Exploring Unschoolers’ Experiences In Learning To Read: How Reading Happens Within The Self-Directed Learning Environment
Unschooling is a form of homeschooling where learning occurs not through the following of a set curricula, but instead through real life experiences. Unschooling parents do not try to replicate school or school-like activities at home. Instead, children are in charge of their own education, and that education usually naturally fits with their own intrinsic motivations, preferences, and learning styles. This is quite different from what we may see or experience in the public school classroom, where curriculum is strictly adhered to, and testing is the way a student’s learning is assessed. In this study, how and when unschoolers learn to read without a set curriculum will be explored. Twenty eight unschooled adults (age 18 and older) were interviewed and asked to recall their experiences with reading and learning to read. Through these interviews, the author sought to explore how reading can be learned naturally, without adult intervention; and how this may effect later motivation for reading, writing, and other academic endeavors.
The Experiences Of Progressive School Students
Progressive schools have shown a remarkable resiliency in recent decades, continuing to operate as an alternative to the public schooling system. This study draws upon interviews with graduates of one small progressive school in Upstate New York to investigate how their schooling affected their subsequent lives. Alumni were asked to describe their educational experiences and the advantages and disadvantages they provided them with as they went on with their lives. The former students’ comments were overwhelmingly positive. Four advantages are described here—Community, Small Setting, Freedom, and Trust, along with two disadvantages– -Limited Extra-Curricular Opportunities and Limited Socialization The author draws upon the work of Mollie Gambone and her, “ Trusted to Teach: An Ethnographic Account of’ Artisanal Teachers’ in a Progressive High School,” to frame the results. Connections between her work and the interviews of these alumni are provided.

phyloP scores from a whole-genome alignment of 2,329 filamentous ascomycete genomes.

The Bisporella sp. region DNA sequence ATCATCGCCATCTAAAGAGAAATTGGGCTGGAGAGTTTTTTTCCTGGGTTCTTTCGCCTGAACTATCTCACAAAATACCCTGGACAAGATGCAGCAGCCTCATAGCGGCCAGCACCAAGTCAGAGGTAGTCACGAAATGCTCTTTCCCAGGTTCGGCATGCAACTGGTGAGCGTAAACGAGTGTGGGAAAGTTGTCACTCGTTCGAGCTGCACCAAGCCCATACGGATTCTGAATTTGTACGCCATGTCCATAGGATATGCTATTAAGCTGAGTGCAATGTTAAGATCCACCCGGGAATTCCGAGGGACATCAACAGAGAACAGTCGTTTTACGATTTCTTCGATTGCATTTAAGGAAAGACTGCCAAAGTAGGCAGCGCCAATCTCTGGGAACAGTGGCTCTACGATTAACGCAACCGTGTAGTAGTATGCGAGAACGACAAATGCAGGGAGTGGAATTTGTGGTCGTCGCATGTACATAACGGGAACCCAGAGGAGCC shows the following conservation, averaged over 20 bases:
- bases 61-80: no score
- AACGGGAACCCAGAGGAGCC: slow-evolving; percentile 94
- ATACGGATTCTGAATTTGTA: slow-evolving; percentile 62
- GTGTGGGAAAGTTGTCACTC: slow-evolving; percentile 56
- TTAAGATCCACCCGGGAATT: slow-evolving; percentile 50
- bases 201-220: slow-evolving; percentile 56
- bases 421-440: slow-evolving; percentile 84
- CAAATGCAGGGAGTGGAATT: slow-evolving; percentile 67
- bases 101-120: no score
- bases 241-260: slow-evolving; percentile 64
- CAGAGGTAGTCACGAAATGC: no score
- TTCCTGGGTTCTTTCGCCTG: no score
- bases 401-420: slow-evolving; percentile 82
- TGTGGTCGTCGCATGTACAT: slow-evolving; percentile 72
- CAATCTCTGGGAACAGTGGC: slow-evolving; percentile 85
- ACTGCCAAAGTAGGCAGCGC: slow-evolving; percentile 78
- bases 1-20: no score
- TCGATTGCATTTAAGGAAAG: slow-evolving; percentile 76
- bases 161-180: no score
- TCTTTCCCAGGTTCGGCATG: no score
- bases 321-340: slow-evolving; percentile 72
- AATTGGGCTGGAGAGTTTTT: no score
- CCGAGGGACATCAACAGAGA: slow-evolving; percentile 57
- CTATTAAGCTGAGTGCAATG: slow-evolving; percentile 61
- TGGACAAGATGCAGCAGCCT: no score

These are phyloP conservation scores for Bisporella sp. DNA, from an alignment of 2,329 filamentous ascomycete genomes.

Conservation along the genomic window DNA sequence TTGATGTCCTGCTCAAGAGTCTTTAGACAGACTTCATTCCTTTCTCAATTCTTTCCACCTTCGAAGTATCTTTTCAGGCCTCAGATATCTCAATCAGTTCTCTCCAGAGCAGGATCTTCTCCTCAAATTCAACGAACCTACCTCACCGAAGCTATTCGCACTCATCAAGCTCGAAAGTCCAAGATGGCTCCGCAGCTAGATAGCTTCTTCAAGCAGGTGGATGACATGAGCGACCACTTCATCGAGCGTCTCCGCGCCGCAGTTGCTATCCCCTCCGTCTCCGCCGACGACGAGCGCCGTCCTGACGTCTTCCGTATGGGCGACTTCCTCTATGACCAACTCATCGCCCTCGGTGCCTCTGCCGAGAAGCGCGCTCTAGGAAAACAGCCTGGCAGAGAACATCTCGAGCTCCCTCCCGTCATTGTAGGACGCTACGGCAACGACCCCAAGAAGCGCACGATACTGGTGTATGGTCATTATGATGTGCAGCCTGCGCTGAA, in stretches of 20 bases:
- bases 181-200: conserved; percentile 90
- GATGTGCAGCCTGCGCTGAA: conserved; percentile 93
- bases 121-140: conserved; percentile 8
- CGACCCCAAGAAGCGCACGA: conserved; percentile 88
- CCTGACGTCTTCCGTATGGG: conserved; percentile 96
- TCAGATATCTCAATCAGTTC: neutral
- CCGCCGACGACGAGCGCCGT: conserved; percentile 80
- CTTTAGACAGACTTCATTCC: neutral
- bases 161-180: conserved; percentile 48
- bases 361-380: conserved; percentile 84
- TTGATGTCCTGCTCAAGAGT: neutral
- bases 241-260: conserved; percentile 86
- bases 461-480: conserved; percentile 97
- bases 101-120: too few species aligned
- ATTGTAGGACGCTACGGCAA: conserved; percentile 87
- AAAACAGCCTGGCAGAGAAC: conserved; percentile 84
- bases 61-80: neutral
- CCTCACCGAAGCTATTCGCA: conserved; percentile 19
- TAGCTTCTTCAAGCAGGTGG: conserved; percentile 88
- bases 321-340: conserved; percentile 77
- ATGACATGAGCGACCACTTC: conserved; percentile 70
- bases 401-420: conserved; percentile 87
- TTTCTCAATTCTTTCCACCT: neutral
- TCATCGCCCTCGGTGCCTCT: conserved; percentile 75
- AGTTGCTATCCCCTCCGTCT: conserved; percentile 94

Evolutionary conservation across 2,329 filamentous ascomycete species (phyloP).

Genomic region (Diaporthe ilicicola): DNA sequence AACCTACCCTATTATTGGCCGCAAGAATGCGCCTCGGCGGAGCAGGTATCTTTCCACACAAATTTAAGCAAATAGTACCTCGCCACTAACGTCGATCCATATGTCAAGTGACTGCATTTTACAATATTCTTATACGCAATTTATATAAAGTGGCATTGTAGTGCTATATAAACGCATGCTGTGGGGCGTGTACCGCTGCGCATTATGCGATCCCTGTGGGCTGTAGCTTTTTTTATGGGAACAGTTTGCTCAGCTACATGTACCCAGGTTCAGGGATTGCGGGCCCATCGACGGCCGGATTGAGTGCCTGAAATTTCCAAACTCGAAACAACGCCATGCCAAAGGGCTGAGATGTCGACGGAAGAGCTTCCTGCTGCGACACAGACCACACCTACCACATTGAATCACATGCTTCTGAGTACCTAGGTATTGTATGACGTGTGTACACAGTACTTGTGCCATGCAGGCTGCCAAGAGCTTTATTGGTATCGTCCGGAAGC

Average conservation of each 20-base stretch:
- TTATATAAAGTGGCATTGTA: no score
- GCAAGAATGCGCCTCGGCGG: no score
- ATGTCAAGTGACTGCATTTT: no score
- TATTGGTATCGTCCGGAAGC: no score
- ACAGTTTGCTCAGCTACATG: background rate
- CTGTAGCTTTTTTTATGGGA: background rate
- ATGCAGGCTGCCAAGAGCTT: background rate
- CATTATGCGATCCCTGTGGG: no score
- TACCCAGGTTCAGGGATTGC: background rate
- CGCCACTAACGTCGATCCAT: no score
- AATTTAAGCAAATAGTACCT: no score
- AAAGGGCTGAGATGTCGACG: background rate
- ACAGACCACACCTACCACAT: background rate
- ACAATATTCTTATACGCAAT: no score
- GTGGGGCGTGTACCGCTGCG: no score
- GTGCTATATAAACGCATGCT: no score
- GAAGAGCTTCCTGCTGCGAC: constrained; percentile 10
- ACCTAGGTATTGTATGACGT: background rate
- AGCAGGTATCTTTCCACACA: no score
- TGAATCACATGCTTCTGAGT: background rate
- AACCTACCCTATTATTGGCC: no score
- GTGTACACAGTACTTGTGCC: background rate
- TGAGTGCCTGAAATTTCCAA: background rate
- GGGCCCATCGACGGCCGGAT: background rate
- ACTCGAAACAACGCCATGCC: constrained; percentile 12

Thinking Skills, Academic Intrinsic Motivation, Academic Self-Concept, And Academic Independence In Homeschooled Children
The purpose of this study was to examine thinking skills, academic intrinsic motivation, academic self-concept, and academic independence in homeschooled children. Homeschooled children ages 6-12 years old (N=46) completed the Test of Problem Solving 3: Elementary (TOPS), which measured the following thinking skills: making inferences, sequencing, answering negative questions, problem solving, predicting, and determining causes. The Homeschool Motivation Scale measured academic intrinsic motivation, academic self-concept, and academic independence. Parents completed a brief questionnaire. The results showed that homeschooled children’s TOPS scores were significantly higher than those of the test standardization sample for all six subscales and for the total test. There were significant positive correlations between TOPS total test scores and both academic intrinsic motivation and academic self-concept scores. TOPS total test scores were not consistently related to parental teaching techniques. This research suggests that thinking skills may be more advanced in homeschooled children than in children attending public schools.
Richard G. MEDLIN and Jessica L. BUTLER
Unexpected Path To Free Range Learning
This is a condensed version of an interview with Laura Grace Weldon, author of Free Range Learning: How Homeschooling Changes Everything, by Rebecca Bohnman on The Luminous Mind podcast. Weldon discusses her family’s shift from schooling to homeschooling to unschooling. She also describes using research to shake off a conventional school mindset, the benefits of diversity in homeschooling/unschooling groups, recognizing knowledge networks, and more.
Laura Grace WELDON